Website Evaluation: Treasure v/s Trash



The World Wide Web includes a vast amount of information readily available.  Many students believe that using the Web is a quick and easy way to complete your research.  However, all Web resources are not created equal!  Learning to evaluate and carefully select your Web resources will lead to better research and higher quality products.  Some websites you access are obviously not of the best quality  - just by looking at the site's appearance.  What about "professional" looking sites?  How can you to identify a phony, biased, or outdated website?

Review the following powerpoint  and checklist with your students to learn techniques and criteria on how to evaluate the quality of  online sources:


1.  Website Evaluation Powerpoint

2.  Quality Site Checklist:  Another way to evaluate online sources


As a group,  evaluate the following websites using the student handout. Print two copies in order to evaluate the following two sites:  

Website Evaluation Form  


Sites to evaluate for practice:


1. Christopher Columbus -


2. Christopher Columbus -


Teen Read Week:  Read Beyond Reality Prize Drawing


RIT classes may view the following sites, participate/complete one handout per class, and submit answers with RIT teacher's name on the class handout to the media center by Thursday in order to be eligible to win goody bags.

As a class, view and evaluate the following sites.  Decide if the sites are real or hoax sites.  Give at least two reasons why - use the RADCAB checklist to defend answers and complete the following handout to be eligible for the Teen Read Week prize drawing.  Classes may submit their forms to Mrs. Symborski by Thursday, 29th in order to be eligible for the prize drawing.  The first teacher's handout drawn with all the correct answers will receive a class set of goody bags for all RIT students.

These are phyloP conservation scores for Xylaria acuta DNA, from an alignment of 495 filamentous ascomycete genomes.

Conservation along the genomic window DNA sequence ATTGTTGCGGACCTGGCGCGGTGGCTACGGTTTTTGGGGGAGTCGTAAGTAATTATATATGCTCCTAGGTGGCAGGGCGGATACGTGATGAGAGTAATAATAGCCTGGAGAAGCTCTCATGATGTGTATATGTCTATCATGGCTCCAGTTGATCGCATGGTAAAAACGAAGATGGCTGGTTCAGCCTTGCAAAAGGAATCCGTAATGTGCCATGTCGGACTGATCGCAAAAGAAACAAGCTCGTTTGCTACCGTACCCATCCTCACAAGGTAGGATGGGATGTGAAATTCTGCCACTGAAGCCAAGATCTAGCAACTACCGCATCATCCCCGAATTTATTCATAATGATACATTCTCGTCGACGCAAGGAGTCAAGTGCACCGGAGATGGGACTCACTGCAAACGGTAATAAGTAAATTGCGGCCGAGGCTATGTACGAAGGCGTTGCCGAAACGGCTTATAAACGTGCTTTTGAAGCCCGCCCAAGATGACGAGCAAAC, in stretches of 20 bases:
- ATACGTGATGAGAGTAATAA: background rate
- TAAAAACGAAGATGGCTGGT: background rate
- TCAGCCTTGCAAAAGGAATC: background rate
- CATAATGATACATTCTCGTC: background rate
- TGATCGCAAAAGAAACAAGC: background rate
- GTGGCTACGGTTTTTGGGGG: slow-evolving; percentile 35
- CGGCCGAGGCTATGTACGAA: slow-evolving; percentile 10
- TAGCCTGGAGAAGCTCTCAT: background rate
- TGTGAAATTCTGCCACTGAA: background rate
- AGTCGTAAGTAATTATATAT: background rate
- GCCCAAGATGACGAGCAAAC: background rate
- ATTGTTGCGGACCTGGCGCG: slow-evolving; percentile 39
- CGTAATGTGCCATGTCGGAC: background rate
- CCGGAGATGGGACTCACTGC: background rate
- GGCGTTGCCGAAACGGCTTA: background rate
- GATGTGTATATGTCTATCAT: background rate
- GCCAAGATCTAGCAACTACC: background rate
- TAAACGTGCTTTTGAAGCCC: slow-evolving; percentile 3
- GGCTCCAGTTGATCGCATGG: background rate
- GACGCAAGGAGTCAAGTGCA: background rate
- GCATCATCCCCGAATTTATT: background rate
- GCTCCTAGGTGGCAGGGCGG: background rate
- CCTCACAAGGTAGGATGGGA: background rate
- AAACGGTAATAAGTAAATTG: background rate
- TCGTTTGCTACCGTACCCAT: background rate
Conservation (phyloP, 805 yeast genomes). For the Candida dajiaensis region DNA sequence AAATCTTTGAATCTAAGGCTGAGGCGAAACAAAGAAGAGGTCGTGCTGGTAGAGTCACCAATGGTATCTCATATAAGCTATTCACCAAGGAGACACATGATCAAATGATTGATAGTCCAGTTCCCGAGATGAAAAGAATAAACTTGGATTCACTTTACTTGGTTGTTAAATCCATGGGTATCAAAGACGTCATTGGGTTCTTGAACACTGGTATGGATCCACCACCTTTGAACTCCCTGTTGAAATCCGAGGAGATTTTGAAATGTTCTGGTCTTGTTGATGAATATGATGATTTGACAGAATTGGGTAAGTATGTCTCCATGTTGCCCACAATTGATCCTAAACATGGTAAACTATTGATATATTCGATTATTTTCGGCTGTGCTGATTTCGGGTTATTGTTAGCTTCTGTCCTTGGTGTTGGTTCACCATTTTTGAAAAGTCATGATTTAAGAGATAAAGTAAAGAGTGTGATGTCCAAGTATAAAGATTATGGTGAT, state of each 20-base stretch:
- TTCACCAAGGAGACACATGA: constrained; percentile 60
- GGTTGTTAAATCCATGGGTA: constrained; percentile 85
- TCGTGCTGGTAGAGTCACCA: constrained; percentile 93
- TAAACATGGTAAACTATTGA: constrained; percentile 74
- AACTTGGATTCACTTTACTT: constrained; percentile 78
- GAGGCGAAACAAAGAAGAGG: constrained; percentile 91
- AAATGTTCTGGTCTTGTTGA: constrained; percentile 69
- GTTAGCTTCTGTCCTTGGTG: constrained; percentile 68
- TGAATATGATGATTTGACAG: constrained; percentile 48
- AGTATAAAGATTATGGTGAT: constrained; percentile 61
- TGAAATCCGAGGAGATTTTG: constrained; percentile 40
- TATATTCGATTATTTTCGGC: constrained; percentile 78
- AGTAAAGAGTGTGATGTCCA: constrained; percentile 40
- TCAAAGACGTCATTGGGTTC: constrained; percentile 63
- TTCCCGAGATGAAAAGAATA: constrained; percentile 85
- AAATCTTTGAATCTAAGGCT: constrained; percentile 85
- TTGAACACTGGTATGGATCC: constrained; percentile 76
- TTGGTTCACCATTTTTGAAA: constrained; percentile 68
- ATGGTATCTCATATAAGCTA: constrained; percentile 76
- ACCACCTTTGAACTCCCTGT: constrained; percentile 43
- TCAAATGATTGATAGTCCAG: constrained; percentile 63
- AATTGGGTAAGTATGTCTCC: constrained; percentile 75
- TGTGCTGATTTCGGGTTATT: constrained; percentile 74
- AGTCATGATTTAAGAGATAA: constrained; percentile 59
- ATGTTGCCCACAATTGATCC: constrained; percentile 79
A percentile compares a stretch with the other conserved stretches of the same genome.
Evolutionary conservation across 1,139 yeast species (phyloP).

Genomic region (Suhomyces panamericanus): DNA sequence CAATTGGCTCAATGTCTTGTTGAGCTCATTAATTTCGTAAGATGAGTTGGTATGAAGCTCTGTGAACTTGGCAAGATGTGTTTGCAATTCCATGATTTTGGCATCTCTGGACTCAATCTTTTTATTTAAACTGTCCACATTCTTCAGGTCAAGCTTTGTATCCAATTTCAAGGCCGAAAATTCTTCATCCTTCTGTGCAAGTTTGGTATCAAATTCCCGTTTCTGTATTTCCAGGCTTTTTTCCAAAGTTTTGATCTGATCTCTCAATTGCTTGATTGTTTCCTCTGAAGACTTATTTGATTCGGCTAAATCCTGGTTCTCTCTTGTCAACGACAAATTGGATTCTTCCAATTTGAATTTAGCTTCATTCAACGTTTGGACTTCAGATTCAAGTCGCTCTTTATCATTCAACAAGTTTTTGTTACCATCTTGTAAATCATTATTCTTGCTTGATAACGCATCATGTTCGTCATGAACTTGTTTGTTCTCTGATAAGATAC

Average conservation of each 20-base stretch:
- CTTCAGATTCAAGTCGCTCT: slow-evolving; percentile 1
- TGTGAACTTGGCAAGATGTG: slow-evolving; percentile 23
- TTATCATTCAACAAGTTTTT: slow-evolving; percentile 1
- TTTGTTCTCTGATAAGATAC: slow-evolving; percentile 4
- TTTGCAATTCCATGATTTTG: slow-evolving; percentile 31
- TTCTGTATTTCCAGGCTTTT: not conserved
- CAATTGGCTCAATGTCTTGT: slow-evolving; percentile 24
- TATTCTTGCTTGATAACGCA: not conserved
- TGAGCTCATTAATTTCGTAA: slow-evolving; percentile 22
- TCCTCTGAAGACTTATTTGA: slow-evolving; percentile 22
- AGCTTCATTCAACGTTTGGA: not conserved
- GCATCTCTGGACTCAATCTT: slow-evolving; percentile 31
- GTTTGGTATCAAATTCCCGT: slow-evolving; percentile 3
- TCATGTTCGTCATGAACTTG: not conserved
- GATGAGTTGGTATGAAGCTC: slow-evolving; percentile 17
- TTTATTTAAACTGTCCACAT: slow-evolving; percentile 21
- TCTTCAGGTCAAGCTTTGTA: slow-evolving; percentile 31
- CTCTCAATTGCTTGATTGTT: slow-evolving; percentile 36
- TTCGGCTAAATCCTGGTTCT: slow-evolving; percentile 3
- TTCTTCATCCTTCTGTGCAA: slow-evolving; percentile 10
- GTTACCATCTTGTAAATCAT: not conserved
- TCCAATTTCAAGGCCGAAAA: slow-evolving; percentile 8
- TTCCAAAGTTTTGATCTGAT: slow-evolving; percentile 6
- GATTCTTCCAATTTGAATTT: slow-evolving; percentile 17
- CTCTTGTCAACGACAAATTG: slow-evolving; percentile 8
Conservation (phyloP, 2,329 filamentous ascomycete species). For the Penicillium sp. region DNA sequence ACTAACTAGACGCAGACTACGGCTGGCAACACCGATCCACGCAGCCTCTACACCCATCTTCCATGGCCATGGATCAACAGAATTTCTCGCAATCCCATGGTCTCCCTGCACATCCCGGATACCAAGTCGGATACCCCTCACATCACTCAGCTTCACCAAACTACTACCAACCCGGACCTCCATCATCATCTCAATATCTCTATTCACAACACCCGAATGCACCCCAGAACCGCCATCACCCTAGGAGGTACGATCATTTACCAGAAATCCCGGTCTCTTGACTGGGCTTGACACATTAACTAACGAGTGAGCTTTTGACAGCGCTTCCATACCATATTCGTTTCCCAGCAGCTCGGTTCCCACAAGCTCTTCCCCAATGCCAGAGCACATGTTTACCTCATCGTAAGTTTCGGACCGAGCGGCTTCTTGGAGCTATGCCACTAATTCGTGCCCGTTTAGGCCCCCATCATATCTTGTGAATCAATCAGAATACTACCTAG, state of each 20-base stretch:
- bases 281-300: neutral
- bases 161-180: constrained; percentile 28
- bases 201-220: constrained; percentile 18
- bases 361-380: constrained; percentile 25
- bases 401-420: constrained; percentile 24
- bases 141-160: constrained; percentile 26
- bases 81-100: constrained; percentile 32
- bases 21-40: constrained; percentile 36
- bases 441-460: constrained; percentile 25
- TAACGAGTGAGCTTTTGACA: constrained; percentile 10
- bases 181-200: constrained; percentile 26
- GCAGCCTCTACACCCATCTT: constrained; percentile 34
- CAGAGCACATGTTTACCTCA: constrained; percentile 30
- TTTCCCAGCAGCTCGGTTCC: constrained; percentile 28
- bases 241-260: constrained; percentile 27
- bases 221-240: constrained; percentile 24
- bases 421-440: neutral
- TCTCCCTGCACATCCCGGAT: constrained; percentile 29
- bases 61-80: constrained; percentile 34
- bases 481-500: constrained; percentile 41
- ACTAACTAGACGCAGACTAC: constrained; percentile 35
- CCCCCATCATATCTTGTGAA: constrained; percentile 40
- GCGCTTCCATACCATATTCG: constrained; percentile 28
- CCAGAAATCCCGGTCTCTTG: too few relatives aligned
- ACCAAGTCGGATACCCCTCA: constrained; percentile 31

Before rating a website or judging whether the site is quality information, consider the following:


Questions to ask: So what? What are the implications?
Why was the page put on the web?
  • Inform, give facts, give data?
  • Explain, persuade?
  • Sell, entice?
  • Share?
  • Disclose?


 These are some of the reasons to think of. The web is a public place, open to all. You need to be aware of the entire range of human possibilities of intentions behind web pages.

Might it be ironic? Satire or parody?
  • Think about the "tone" of the page.
  • Humorous? Parody? Exaggerated? Overblown arguments?
  • Outrageous photographs or juxtaposition of unlikely images?
  • Arguing a viewpoint with examples that suggest that what is argued is ultimately not possible.


It is easy to be fooled - use your instincts, common sense, and background knowledge.

Is this as credible and useful as the resources (books, journal articles, etc.) available in print or online through the library?
  • Are you being completely fair? Too harsh? Totally objective? Requiring the same degree of "proof" you would from a print publication?
  • Is the site good for some things and not for others?
     Use RADCAB criteria:

  Relevant           Current

 Appropriate       Accuracy

   Detailed              Bias




**Class Handout:  Print, Complete 1 per RIT teacher/Class, Turn in by Thursday to be eligible for goody bags/prize drawing.  Use the following sites to complete Website Evaluation Class Handout:


Dog Island

Encyclopedia Mythica

Lip Balm Anonymous

Smithsonian Institute